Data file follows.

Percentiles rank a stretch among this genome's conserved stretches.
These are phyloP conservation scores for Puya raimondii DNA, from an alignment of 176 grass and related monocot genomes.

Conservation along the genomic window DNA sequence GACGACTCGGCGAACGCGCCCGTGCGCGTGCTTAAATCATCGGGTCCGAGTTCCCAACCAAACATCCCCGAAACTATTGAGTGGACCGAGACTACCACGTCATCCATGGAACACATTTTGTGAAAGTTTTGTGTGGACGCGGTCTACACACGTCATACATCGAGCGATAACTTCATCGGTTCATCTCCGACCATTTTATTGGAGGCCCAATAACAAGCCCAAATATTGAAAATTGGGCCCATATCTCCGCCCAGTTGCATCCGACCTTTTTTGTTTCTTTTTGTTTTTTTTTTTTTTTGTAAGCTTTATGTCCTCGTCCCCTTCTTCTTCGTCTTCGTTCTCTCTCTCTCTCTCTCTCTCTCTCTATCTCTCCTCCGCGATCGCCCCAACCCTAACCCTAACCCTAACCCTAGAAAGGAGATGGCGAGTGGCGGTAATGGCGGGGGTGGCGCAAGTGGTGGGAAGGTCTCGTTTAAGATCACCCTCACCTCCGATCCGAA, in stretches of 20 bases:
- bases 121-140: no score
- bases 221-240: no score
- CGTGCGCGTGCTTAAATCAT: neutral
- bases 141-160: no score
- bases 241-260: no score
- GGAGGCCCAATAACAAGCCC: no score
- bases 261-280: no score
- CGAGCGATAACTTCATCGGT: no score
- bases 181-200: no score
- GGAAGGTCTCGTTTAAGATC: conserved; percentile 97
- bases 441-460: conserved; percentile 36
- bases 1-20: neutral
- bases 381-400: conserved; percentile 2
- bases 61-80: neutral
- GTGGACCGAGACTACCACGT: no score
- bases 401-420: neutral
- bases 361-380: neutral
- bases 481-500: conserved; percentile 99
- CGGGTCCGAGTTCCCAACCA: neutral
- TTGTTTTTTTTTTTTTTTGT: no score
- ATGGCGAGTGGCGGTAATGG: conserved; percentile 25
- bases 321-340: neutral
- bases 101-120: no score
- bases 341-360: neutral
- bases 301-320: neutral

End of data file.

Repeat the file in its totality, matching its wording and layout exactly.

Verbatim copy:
Percentiles rank a stretch among this genome's conserved stretches.
These are phyloP conservation scores for Puya raimondii DNA, from an alignment of 176 grass and related monocot genomes.

Conservation along the genomic window DNA sequence GACGACTCGGCGAACGCGCCCGTGCGCGTGCTTAAATCATCGGGTCCGAGTTCCCAACCAAACATCCCCGAAACTATTGAGTGGACCGAGACTACCACGTCATCCATGGAACACATTTTGTGAAAGTTTTGTGTGGACGCGGTCTACACACGTCATACATCGAGCGATAACTTCATCGGTTCATCTCCGACCATTTTATTGGAGGCCCAATAACAAGCCCAAATATTGAAAATTGGGCCCATATCTCCGCCCAGTTGCATCCGACCTTTTTTGTTTCTTTTTGTTTTTTTTTTTTTTTGTAAGCTTTATGTCCTCGTCCCCTTCTTCTTCGTCTTCGTTCTCTCTCTCTCTCTCTCTCTCTCTCTATCTCTCCTCCGCGATCGCCCCAACCCTAACCCTAACCCTAACCCTAGAAAGGAGATGGCGAGTGGCGGTAATGGCGGGGGTGGCGCAAGTGGTGGGAAGGTCTCGTTTAAGATCACCCTCACCTCCGATCCGAA, in stretches of 20 bases:
- bases 121-140: no score
- bases 221-240: no score
- CGTGCGCGTGCTTAAATCAT: neutral
- bases 141-160: no score
- bases 241-260: no score
- GGAGGCCCAATAACAAGCCC: no score
- bases 261-280: no score
- CGAGCGATAACTTCATCGGT: no score
- bases 181-200: no score
- GGAAGGTCTCGTTTAAGATC: conserved; percentile 97
- bases 441-460: conserved; percentile 36
- bases 1-20: neutral
- bases 381-400: conserved; percentile 2
- bases 61-80: neutral
- GTGGACCGAGACTACCACGT: no score
- bases 401-420: neutral
- bases 361-380: neutral
- bases 481-500: conserved; percentile 99
- CGGGTCCGAGTTCCCAACCA: neutral
- TTGTTTTTTTTTTTTTTTGT: no score
- ATGGCGAGTGGCGGTAATGG: conserved; percentile 25
- bases 321-340: neutral
- bases 101-120: no score
- bases 341-360: neutral
- bases 301-320: neutral